THE TRUTH ABOUT IRELAND.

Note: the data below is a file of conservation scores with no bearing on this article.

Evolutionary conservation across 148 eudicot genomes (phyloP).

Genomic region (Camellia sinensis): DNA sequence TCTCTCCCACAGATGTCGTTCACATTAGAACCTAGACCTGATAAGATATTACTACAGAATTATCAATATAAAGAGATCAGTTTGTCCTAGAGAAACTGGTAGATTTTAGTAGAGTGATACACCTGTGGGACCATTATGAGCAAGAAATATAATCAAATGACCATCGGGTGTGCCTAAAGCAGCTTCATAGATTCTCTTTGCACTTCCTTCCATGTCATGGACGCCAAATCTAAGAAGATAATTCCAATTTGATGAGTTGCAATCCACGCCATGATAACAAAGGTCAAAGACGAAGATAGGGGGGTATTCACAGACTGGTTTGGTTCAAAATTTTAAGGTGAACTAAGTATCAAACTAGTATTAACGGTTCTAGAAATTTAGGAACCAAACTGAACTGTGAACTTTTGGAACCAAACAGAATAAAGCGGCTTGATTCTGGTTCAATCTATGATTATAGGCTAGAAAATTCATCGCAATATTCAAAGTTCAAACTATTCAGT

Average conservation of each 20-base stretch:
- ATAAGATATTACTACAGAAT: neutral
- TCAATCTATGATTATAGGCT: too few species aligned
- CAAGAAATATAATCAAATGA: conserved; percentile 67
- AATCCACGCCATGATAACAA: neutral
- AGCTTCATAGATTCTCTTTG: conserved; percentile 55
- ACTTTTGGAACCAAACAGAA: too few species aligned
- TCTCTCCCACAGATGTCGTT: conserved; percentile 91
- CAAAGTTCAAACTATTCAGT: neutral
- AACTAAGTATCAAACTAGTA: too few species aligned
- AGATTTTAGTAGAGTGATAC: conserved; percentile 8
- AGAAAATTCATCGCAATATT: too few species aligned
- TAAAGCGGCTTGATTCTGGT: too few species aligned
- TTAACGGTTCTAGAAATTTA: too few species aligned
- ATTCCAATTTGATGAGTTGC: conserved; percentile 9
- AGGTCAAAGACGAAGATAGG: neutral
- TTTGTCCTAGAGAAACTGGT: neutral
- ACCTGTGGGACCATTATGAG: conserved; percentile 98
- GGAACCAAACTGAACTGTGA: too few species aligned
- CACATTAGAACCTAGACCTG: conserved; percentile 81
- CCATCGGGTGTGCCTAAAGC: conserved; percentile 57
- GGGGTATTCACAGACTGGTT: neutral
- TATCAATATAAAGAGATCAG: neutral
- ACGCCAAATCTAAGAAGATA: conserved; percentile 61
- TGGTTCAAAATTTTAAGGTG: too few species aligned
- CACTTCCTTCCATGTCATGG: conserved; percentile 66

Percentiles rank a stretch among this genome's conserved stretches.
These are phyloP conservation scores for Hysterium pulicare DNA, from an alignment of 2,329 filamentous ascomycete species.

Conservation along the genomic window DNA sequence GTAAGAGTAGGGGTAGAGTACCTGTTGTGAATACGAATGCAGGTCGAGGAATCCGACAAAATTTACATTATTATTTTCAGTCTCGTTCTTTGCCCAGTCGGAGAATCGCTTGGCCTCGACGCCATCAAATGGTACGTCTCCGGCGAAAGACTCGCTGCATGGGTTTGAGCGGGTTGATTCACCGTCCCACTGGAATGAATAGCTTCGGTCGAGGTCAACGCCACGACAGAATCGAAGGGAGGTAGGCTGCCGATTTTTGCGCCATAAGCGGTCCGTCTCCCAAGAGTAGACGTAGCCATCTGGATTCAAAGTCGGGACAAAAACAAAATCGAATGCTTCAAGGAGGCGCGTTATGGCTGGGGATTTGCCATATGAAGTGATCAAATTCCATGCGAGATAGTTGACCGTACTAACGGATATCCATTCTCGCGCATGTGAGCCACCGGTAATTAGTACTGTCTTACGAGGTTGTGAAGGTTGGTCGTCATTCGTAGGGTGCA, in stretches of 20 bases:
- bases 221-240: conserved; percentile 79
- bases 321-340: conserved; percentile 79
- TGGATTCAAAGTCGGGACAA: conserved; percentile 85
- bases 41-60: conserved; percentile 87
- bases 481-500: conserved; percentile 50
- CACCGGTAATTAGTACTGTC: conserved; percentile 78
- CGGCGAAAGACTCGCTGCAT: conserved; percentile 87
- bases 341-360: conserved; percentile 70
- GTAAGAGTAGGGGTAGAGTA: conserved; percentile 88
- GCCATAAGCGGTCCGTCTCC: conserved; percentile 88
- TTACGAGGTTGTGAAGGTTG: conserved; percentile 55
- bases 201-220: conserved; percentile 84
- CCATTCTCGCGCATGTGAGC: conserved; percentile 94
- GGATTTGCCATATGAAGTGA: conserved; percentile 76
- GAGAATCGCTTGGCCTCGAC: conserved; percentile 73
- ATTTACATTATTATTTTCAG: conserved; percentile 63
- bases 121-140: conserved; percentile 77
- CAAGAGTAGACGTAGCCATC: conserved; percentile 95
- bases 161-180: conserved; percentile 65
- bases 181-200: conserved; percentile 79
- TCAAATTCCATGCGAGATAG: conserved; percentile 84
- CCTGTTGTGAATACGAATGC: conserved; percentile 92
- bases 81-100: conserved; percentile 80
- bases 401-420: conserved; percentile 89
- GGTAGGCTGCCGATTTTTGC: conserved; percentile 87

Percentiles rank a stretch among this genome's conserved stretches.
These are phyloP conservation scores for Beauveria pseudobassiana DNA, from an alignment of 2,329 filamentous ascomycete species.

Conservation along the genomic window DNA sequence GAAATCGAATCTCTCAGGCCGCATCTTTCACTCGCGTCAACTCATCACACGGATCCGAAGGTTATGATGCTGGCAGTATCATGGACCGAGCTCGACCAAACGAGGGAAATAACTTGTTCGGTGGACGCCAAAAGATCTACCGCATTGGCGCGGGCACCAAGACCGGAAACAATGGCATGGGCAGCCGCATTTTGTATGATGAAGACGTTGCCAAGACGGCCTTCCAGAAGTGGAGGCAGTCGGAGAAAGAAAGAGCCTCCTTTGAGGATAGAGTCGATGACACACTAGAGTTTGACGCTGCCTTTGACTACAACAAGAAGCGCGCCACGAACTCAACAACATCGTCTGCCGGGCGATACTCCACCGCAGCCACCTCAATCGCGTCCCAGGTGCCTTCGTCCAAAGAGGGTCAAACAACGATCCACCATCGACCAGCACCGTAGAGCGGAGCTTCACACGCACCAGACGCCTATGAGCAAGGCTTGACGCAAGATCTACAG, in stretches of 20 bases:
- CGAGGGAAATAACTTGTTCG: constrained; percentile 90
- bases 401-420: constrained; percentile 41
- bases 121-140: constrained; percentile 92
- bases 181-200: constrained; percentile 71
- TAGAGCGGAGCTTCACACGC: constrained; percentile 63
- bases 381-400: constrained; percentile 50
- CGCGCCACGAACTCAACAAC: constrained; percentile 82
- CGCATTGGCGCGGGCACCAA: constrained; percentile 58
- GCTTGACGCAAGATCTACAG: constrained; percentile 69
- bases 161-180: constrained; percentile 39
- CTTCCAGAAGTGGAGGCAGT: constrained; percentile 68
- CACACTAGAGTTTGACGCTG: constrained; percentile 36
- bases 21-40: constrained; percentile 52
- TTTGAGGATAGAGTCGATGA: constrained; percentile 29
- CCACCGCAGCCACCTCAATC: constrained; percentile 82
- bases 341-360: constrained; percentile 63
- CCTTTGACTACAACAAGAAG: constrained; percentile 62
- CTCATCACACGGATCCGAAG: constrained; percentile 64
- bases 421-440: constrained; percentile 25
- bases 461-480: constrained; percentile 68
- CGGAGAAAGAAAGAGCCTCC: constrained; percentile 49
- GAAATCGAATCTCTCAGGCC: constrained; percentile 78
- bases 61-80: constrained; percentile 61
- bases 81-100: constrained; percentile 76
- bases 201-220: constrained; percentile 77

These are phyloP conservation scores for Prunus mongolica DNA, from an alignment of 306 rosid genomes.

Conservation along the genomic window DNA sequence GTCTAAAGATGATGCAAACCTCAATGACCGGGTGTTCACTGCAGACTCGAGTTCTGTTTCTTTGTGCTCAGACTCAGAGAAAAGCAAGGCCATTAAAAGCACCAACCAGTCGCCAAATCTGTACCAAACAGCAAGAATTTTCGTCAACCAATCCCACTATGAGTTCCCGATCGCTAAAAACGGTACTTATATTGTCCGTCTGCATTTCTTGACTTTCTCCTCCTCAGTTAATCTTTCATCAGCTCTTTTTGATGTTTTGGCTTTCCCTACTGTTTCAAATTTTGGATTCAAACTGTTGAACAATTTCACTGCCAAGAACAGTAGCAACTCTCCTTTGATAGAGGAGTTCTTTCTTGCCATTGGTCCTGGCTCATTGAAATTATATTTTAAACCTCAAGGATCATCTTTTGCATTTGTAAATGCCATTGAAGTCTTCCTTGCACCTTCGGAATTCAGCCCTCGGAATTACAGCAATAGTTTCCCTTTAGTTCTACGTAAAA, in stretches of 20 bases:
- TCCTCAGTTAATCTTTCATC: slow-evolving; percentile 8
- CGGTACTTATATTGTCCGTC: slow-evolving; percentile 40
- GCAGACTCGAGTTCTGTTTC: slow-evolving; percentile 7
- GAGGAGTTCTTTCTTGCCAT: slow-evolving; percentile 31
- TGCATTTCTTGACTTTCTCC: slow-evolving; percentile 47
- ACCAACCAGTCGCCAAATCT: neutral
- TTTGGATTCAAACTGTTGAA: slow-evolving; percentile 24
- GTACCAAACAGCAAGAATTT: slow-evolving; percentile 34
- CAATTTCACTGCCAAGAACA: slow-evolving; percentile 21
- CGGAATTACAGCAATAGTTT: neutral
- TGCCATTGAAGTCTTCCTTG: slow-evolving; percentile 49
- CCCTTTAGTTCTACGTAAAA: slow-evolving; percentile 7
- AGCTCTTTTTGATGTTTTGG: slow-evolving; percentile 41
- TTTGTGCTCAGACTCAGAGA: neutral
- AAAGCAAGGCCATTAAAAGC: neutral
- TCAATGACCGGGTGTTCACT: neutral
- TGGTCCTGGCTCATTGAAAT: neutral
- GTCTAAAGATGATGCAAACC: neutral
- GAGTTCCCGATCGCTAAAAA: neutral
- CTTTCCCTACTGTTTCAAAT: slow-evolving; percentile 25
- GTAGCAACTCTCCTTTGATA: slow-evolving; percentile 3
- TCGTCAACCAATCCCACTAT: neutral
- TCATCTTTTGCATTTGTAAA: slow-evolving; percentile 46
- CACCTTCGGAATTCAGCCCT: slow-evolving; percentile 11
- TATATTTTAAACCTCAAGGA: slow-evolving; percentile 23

[To THE EDITOR OF THE " SPECTATOR,"] Sts,—I know a good deal more about Ireland than Captain Buller, having lived there, not for twenty-one months, but for nearly eighty years. Reprisals were a sin and a blunder. They caused " dismay and anger among thousands of loyalists." I remember a neighbour (Major in the Army) writing to me: ."For God's sake try to get reprisals stopped; if they go on there will soon be no houses left." Reprisals caused a thousand _times more injury and loss to loyalists than to Sinn Feiners. A house- from which polieemen had been shot was officially destroyed; its value may have been t500. The Sinn Feiners replied to this by burning houses worth £200,000. A lady in my neighbourhood whose house was burnt was told by one of the incendiaries, " I am sorry for you, but I saw my own house burnt." In some cases houses of loyalists were destroyed, officially or unofficially, by mistake. It is probable that the Sinn Feiners whose houses were burnt haie been compensated from certain Sinn Fein funds, but so far as I know the loyalists to whom large sums were awarded for the loss of their houses by county court judges have never received a shilling, and numbers of loyal men have been driven from the country.—